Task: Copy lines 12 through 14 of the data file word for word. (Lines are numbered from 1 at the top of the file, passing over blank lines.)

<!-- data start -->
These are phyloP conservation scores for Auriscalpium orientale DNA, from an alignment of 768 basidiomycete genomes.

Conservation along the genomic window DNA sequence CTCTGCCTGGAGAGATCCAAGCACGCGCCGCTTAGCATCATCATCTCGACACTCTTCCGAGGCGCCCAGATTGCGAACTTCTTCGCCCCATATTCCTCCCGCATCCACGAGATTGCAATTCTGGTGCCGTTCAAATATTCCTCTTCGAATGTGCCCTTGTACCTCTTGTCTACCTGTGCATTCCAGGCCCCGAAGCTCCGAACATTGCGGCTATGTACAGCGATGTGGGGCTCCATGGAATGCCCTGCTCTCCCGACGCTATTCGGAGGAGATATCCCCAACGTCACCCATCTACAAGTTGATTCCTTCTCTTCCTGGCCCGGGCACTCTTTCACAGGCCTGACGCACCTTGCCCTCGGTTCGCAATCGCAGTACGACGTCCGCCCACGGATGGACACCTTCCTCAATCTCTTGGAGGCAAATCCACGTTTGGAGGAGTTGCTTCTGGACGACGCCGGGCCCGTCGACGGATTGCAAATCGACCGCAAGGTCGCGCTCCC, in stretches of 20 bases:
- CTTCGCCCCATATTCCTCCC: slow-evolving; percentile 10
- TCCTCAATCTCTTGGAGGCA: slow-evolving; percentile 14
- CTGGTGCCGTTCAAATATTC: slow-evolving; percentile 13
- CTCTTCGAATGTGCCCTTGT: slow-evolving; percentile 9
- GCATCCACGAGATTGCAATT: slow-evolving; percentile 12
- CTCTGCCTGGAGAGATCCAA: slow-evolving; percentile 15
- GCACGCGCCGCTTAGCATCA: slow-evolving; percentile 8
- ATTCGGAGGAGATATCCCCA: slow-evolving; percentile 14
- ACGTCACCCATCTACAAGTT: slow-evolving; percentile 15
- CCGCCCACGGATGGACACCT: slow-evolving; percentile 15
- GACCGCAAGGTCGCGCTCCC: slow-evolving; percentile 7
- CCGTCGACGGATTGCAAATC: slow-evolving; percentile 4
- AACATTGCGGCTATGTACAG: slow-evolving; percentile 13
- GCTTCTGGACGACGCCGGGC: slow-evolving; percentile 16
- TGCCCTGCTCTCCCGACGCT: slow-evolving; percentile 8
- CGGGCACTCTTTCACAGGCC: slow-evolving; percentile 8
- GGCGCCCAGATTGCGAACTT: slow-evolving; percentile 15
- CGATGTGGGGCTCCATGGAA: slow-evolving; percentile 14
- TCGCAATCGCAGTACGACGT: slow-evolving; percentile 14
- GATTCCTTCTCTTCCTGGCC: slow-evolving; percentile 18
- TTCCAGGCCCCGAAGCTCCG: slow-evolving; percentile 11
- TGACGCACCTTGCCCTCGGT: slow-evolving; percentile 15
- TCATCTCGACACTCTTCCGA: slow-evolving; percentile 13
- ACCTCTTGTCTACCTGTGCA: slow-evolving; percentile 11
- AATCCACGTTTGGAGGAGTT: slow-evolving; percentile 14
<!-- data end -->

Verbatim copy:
- CCGCCCACGGATGGACACCT: slow-evolving; percentile 15
- GACCGCAAGGTCGCGCTCCC: slow-evolving; percentile 7
- CCGTCGACGGATTGCAAATC: slow-evolving; percentile 4